05-05-2014 03:30 PM
This seems like easy one, but I have not found the solution yet.
I want to create a new variable (numeric) based on the value of another variable (numeric) for a particular observation (numeric).
So I want to create x2 in the following:
Group Group_Value X2
1 3 6
2 6 6
3 1 6
4 0 6
5 1 6
6 7 6
7 2 6
So the statement would says if group = 2 then x2 = the Group_value for that observation. Thus X2 = 6 for all groups now because that is the group_value for group 2 that we told it to populate for all groups.
I can describe in more detail if needed, but felt the topic was simple enough that this should cover it.
05-05-2014 03:40 PM
input Group : Group_Value;
05-05-2014 03:40 PM
input Group : Group_Value;
05-05-2014 04:01 PM
Bingo. Thank you that worked. However, I will put a twist in this. What if I wanted another variable to be created based another group=2 variable.
Also, I want eventually to created other values based on values for different groups see following:
Group x1 y1 x2 y2 x3 y3
1 3 5 6 5 7 1
2 6 5 6 5 7 1
3 1 2 6 5 7 1
4 0 4 6 5 7 1
5 1 7 6 5 7 1
6 7 1 6 5 7 1
7 2 9 6 5 7 1
So I have group, x1 and y1 and x1 is pretty much the same thing as group_value in prior example. Now I want x2 and y2 to = values of x1 and y1, respectively if group = 2 AND x3 and y3 to = values of x1 and y1, respectively for group = 6. I can add more information if needed.
05-05-2014 04:26 PM
Excellent question. I have a list of zip codes for centers((buildings) aka the group variable), I also have their longitudes and latitudes via sashelp.zipcode. I am then going to calculate distances between all centers ~ 100 and a select list of ~ 10 centers. Next I want to determine how far away the closes of the 10 select centers are to each of the ~ 100 centers.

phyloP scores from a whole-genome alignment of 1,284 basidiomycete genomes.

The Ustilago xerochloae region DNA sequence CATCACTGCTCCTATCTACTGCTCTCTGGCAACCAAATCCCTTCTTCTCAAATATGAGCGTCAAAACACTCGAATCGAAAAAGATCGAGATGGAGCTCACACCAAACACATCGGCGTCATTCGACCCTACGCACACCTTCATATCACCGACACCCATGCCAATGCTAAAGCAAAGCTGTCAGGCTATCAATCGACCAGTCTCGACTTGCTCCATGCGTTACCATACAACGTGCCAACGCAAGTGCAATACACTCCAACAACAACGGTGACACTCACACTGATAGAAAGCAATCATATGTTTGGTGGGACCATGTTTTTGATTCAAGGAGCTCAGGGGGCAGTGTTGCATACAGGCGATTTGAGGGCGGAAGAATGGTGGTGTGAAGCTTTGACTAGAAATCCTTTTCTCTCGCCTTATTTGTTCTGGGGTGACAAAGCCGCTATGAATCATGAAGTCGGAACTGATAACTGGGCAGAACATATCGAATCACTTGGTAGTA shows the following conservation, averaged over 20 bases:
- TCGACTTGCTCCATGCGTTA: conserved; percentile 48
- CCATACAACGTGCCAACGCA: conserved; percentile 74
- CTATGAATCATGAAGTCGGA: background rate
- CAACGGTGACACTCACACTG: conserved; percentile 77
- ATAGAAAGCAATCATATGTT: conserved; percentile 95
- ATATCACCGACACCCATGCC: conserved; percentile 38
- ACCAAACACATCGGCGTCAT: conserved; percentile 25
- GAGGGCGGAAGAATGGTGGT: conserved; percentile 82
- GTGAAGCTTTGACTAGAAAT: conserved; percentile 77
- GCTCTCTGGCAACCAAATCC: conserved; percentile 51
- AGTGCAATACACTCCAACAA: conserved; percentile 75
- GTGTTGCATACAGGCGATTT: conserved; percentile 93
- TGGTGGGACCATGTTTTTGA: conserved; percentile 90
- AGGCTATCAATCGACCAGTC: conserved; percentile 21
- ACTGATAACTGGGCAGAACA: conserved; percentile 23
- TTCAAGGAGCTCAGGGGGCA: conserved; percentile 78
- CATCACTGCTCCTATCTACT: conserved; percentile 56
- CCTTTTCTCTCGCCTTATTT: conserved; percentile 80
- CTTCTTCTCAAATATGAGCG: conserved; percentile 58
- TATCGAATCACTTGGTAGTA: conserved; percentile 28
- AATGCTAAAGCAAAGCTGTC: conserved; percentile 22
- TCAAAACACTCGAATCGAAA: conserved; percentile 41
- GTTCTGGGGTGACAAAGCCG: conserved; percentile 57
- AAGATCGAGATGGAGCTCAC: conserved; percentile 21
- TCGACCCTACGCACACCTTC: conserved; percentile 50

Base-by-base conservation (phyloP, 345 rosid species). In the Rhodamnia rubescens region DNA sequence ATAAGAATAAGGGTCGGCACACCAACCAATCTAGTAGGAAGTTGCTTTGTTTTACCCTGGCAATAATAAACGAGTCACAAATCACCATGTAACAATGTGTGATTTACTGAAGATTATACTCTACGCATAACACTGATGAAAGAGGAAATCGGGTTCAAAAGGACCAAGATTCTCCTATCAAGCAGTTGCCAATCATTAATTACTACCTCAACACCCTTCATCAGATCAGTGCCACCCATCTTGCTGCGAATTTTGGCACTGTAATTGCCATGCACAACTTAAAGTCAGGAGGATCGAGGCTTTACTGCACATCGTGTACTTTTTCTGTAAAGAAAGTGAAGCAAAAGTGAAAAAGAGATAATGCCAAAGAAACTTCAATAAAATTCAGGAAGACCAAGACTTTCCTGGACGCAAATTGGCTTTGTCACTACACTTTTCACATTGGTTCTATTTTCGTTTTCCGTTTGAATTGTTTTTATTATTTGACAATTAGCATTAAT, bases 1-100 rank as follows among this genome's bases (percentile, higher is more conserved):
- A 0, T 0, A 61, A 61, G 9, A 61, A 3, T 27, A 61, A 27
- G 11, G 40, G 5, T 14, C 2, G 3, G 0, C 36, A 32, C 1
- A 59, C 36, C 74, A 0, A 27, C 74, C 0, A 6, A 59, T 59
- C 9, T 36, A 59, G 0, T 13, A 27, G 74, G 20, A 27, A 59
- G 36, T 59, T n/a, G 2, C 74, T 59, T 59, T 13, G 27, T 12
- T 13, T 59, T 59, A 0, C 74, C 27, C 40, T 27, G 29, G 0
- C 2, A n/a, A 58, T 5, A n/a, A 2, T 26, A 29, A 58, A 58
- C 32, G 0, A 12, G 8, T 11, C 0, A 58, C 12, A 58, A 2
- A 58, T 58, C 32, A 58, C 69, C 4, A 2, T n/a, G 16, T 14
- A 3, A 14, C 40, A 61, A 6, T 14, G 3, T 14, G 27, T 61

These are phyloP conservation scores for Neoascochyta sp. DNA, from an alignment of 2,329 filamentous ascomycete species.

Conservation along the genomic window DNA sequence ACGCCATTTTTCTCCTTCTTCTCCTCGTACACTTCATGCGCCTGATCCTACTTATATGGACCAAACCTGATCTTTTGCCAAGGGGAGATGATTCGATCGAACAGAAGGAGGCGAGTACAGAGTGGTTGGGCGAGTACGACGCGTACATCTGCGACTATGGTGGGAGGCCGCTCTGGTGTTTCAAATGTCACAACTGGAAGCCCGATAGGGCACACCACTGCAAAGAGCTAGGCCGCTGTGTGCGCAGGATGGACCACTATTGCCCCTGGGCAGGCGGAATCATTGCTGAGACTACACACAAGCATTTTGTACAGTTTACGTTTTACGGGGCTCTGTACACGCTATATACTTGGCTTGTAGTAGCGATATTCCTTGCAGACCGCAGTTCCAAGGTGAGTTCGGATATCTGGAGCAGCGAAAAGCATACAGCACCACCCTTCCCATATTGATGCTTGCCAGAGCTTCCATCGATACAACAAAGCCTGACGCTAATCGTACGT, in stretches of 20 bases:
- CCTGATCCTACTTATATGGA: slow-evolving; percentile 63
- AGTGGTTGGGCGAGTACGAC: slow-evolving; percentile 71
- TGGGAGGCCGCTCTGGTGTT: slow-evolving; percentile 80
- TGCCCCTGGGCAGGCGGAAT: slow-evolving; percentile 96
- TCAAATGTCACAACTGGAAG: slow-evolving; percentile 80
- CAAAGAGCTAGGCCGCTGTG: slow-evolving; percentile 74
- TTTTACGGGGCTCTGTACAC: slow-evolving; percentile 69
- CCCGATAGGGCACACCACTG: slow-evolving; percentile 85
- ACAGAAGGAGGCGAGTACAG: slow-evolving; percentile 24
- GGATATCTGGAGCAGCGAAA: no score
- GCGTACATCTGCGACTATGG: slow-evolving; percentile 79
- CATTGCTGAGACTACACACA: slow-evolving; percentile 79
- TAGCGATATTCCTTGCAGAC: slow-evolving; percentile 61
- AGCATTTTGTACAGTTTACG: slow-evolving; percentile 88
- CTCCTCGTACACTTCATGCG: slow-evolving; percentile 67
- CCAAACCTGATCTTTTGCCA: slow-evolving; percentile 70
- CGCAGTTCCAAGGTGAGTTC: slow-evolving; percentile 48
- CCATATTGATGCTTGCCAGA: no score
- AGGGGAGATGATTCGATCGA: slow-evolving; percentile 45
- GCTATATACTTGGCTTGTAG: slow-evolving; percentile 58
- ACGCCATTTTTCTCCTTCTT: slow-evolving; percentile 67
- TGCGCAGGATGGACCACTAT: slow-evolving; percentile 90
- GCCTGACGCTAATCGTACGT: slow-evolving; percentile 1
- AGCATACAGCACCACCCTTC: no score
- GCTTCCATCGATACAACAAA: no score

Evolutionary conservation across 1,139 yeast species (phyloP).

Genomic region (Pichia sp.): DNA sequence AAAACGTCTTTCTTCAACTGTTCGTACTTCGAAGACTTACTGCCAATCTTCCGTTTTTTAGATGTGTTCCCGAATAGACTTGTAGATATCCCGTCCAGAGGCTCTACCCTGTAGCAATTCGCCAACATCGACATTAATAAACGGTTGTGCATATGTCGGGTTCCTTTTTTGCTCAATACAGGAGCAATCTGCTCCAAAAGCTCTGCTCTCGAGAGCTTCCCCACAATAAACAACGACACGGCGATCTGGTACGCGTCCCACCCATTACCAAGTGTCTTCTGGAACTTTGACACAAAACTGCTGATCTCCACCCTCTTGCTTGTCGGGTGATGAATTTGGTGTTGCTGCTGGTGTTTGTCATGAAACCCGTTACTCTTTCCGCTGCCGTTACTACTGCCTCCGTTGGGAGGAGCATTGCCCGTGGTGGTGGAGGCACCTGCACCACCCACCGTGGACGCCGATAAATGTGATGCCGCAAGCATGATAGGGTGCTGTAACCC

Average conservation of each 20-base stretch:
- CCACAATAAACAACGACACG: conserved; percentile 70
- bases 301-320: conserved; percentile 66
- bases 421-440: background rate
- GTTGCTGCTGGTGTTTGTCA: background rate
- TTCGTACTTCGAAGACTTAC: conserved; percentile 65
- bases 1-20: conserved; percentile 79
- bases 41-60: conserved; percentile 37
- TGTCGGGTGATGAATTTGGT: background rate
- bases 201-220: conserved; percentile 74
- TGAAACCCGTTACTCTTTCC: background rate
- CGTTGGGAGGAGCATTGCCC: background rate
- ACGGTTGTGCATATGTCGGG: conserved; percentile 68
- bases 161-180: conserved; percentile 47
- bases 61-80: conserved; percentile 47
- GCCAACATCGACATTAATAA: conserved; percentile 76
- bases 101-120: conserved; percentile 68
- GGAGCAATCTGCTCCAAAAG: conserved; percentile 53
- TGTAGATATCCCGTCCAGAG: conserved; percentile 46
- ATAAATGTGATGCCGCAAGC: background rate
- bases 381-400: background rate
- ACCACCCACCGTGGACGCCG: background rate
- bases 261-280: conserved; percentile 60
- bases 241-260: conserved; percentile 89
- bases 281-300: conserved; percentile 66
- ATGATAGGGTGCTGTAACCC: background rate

So what I am doing now is creating a longitude and latitudes variable for each of the ~ 10 select centers (x1-x10 and y1-y10), which I will then use to calculate distances with then create a new variable populated by the value in miles of the closes select center to each of the ~ 100 centers
center = a builiding location.
05-05-2014 04:42 PM
Thank you Linlin, after I finally inputted the correct names into the variables for my dataset, this seems to work perfectly.
05-05-2014 05:56 PM
Your approach seems overly complicated. If you have two datasets, allCenters and selectCenters, both with variables (Name, ZIP, lat, long), you can find the nearest centers in a single step:
create table nearest as
s.name as selectName,
a.name as nearName,
geodist(s.lat, s.long, a.lat, a.long, "M") as miles
from allCenters as a cross join selectCenters as s
where s.name ne a.name
group by s.name
having calculated miles = min(calculated miles);
select * from nearest;
05-06-2014 10:31 AM
Thank you to everyone, I was able to get my desired variable. I ended up using Linlin's last bit of code along with: comment by Dan at the following: http://blogs.sas.com/content/iml/2012/05/21/find-the-minumum-value-in-each-row/
Yes, PGSTAT, my data management skills usually leave me over complicating tasks. As I mentioned in a previous post, most of these tasks I perform so sporadically that they are not second nature. I will probably end up sitting on this code and reusing it about once a year, so I end-up being a sub-mediocre data management person. However, if time allows - I will try out your code option as well since as of now I also incorporate the general round distance code with all of its sines and cosines.